More details have been announced regarding Fort Saskatchewan's newest affordable housing project, the Muriel Ross Abdurahman Court, named after the former MLA and Fort Saskatchewan mayor. 

On Wednesday (Jan.19), federal minister of housing and diversity and inclusion, Ahmed Hussen, and Alberta seniors and housing minister, Josephine Pon, were joined by mayor Gale Katchur, Fort Saskatchewan-Vegreville MLA Jackie Armstrong-Homeniuk, and other officials to make the announcement.  

"Every Canadian deserves a safe and affordable place to call home. Our government is committed to helping those who need it most, which is why we are pleased to partner with our provincial and municipal counterparts, the Federation of Canadian Municipalities and Heartland Housing Foundation, to make a real difference in the lives of people here in Fort Saskatchewan and everywhere in Canada," said minister Hussen. "This is the National Housing Strategy at work."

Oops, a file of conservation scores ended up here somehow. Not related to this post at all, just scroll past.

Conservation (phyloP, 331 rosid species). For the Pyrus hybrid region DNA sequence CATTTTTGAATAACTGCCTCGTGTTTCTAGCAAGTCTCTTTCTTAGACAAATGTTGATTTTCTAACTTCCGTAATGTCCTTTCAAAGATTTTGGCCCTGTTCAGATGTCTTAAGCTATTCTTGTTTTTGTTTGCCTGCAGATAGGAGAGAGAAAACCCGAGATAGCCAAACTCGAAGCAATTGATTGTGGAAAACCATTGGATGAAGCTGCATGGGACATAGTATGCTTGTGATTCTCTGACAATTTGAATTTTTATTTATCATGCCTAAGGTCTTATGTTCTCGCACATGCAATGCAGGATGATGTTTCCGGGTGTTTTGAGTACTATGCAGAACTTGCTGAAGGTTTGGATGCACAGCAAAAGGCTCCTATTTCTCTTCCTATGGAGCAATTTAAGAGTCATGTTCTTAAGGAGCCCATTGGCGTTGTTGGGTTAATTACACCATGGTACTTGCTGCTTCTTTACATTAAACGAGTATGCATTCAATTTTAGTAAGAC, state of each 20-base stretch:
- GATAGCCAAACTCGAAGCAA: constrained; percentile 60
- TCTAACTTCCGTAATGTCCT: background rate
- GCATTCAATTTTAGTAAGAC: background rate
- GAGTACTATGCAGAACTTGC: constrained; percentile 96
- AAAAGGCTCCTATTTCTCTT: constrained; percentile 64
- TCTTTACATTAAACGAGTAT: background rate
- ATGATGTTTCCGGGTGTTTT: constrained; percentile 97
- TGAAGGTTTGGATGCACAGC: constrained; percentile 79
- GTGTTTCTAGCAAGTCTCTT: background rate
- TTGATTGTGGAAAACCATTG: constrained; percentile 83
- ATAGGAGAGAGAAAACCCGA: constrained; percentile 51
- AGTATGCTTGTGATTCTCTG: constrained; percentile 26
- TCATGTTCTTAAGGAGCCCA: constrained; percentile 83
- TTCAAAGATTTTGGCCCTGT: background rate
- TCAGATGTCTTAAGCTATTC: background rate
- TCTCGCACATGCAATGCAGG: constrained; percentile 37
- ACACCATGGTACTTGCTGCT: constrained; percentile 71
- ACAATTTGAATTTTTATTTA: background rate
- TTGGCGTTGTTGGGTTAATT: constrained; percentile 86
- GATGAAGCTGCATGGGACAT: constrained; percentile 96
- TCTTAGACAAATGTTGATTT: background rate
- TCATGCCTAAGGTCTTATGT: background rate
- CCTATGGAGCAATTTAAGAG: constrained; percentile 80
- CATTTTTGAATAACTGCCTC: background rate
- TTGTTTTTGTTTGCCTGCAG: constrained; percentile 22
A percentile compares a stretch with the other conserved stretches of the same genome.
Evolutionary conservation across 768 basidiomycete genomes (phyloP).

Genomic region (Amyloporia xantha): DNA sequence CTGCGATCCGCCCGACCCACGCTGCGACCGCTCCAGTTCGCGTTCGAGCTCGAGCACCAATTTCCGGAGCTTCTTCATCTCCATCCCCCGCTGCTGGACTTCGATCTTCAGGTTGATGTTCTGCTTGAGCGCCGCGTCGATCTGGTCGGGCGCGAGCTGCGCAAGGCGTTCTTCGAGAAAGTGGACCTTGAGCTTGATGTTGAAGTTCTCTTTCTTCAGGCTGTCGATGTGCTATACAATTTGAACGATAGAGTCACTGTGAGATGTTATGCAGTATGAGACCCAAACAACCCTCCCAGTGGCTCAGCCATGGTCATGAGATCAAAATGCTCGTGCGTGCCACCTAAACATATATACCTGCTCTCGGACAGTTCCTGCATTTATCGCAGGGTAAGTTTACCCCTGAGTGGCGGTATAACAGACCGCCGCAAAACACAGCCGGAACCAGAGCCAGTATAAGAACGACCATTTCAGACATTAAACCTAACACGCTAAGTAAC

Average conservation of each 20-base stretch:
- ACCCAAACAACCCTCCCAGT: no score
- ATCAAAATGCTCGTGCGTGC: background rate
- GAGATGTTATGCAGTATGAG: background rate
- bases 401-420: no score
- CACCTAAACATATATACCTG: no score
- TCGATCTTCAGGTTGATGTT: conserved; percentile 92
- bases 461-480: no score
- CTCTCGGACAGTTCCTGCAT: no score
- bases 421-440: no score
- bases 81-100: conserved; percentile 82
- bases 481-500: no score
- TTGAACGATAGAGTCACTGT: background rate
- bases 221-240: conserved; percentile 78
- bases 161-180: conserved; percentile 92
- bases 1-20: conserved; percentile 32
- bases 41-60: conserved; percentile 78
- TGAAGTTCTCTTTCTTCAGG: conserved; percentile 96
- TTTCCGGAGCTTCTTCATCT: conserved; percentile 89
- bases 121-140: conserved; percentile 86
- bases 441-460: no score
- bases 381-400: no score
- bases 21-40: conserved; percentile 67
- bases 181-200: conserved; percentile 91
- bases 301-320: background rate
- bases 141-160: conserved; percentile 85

The project, currently under construction, created about 121 jobs during the planning, design and construction phases of the development. The project's total cost is estimated at $17.3-million, of which $6.2-million will be funded through the governments of Alberta and Canada's bilateral agreement under the National Housing Strategy. 

An additional $6.5-million in funding will also come from the feds through the National Housing Co-investment Fund as well as $3-million from Natural Resources Canada and the Federation of Canadian Municipalities Green Municipal Fund.  

The City of Fort Saskatchewan donated the land and contributed $1.1-million. A $500,000 federal tax rebate also went toward the build. 

The 83-unit building is unique in that it combines different building materials, such as shipping containers for the main floor and traditional wood framing on the second, third and fourth floors. It's a net-zero project as well, meaning it will be self-sufficient and could potentially put energy back into the grid if it overproduces. 

Rent for the units will be determined at 20 to 30 per cent below where market value will be once the building opens in the fall.